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  1. All the lawyers involved in this don't add up to a hill of beans; mostly yes-men punching their tickets for future advancement. REMF types. Window dressing. Who in this mess was a real hero? the whistleblower that let the public know about the torture, whom the US sent to Jail. John Kyriakou. http://www.nytimes.com/2013/01/26/us/ex-officer-for-cia-is-sentenced-in-leak-case.html?_r=0 Now, considering that Torture is Illegal, considering that during Vietnam a soldier was court-martialed and imprisoned for waterboarding, why has the whistleblower gone to jail but none of the torturers have been held to account? It's amazing that Uncle Sam's sunk lower than Vietnam. But that's where we're at. An even more unjust and pointless war conducted in an even more bogus manner. this from npr: "On Jan. 21, 1968, The Washington Post ran a front-page photo of a U.S. soldier supervising the waterboarding of a captured North Vietnamese soldier. The caption said the technique induced "a flooding sense of suffocation and drowning, meant to make him talk." The picture led to an Army investigation and, two months later, the court martial of the soldier." Today, the US itself has become lawless.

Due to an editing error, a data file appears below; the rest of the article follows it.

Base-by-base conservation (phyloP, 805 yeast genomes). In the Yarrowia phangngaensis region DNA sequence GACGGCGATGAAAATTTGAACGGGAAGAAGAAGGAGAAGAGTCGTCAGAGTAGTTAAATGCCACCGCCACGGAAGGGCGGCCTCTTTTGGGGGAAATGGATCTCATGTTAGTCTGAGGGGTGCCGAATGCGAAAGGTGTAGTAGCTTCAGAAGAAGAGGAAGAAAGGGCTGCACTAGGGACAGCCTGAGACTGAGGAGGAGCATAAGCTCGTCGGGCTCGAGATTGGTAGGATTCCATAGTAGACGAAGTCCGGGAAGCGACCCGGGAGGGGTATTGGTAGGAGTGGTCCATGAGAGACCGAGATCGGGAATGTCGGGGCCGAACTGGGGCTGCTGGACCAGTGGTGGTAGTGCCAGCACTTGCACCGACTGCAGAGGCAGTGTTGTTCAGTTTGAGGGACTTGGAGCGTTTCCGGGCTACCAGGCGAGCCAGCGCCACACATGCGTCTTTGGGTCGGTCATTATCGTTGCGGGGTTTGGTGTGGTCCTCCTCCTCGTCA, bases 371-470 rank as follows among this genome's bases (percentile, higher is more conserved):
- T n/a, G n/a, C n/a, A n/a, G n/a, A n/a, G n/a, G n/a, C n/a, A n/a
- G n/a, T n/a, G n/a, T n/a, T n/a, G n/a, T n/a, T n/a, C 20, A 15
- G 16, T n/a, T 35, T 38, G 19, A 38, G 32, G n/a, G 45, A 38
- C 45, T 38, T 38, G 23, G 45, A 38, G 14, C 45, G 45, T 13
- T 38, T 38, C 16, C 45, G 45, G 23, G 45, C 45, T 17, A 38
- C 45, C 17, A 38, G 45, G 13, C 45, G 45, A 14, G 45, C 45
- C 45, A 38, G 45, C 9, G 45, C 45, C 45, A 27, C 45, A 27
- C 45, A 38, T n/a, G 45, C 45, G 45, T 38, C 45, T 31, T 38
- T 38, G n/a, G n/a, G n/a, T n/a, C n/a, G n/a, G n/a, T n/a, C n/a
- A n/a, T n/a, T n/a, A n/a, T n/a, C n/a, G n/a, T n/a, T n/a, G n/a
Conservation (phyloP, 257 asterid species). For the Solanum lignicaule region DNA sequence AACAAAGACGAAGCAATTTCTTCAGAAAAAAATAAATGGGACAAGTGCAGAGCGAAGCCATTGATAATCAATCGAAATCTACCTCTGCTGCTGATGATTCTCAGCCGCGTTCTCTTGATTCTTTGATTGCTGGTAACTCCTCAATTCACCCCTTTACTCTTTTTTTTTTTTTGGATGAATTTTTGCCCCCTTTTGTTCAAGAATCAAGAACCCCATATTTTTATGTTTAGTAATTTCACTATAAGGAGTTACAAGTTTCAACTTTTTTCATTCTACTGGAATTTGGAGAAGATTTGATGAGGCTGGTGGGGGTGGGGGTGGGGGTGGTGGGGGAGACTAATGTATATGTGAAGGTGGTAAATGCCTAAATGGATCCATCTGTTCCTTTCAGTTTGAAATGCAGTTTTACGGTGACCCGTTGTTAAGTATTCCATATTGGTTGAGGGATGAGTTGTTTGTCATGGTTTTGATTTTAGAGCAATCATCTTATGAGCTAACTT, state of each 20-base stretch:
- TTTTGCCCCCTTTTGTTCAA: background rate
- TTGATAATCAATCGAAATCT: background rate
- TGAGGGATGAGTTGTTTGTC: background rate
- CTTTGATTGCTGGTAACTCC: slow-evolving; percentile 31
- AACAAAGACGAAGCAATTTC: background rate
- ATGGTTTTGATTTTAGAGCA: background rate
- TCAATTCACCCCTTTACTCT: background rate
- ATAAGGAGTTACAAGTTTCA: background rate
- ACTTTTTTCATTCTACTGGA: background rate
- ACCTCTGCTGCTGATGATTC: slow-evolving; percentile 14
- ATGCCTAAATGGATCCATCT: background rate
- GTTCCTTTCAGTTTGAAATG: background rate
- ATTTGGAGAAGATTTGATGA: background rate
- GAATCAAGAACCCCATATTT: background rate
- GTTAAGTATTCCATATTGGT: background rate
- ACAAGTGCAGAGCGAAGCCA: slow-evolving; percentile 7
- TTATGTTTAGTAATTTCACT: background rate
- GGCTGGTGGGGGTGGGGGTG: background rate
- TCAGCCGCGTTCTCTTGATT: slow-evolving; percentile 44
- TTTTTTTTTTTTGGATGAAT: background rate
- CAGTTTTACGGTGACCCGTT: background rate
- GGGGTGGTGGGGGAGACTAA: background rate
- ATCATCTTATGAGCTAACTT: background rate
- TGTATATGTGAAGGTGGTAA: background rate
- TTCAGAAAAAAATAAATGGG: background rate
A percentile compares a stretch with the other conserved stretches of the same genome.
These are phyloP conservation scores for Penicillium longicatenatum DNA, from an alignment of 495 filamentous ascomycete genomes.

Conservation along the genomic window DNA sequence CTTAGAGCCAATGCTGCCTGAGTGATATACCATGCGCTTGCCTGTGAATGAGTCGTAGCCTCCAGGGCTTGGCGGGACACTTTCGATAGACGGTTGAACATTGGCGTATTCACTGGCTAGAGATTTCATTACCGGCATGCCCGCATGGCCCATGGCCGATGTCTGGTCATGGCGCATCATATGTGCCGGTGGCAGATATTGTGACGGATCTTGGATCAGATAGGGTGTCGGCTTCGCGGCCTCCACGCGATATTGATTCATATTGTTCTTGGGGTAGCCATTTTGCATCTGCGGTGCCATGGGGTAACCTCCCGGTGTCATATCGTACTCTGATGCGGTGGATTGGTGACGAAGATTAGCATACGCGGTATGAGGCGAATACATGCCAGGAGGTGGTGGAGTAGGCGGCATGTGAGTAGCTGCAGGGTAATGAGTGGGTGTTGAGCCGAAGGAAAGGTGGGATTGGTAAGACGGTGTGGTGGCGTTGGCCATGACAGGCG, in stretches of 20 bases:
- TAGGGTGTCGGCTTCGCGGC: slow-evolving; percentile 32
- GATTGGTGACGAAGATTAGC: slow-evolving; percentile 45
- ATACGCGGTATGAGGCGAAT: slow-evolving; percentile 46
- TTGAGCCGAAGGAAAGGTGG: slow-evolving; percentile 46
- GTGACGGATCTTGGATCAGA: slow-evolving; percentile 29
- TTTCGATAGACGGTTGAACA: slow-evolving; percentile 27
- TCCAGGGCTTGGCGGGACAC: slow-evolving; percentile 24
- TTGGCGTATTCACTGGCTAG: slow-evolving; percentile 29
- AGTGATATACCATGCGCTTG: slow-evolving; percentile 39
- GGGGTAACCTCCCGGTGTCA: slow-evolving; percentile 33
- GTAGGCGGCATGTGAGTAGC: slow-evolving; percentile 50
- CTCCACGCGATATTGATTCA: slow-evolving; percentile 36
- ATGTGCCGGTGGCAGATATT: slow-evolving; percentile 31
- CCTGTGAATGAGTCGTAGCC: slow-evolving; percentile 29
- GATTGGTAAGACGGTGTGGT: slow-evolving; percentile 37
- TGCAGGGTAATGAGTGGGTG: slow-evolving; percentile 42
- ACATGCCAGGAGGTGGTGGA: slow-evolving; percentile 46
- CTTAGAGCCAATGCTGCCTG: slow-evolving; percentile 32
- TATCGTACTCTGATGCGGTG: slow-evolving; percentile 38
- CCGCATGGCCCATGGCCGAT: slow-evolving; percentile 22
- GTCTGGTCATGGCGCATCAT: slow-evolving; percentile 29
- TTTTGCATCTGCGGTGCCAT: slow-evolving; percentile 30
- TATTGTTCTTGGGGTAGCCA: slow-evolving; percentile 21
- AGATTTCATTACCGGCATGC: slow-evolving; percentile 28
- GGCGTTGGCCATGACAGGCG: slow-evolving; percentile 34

2. "Brain Damage" alright.... The lunatic is on the grass/ The lunatic is on the grass/ Remembering games and daisy chains and laughs/ Got to keep the loonies on the path.... The lunatic is in the hall/ The lunatics are in my hall/ The paper holds their folded faces to the floor/ And every day the paper boy brings more/ And if the dam breaks open many years too soon/ And if there is no room upon the hill/ And if your head explodes with dark forbodings too/ I'll see you on the dark side of the moon!!!

  3. It is amazing how selectively courts can read cases and how two very similar factpatterns can result in quite different renderings. I cited this very same argument in Brown v. Bowman, lost. I guess it is panel, panel, panel when one is on appeal. Sad thing is, I had Sykes. Same argument, she went the opposite. Her Rooker-Feldman jurisprudence is now decidedly unintelligible.

  4. November, 2014, I was charged with OWI/Endangering a person. I was not given a Breathalyzer test and the arresting officer did not believe that alcohol was in any way involved. I was self-overmedicated with prescription medications. I was taken to local hospital for blood draw to be sent to State Tox Lab. My attorney gave me a cookie-cutter plea which amounts to an ALCOHOL-related charge. Totally unacceptable!! HOW can I get my TOX report from the state lab???

  5. My mother got temporary guardianship of my children in 2012. my husband and I got divorced 2015 the judge ordered me to have full custody of all my children. Does this mean the temporary guardianship is over? I'm confused because my divorce papers say I have custody and he gets visits and i get to claim the kids every year on my taxes. So just wondered since I have in black and white that I have custody if I can go get my kids from my moms and not go to jail?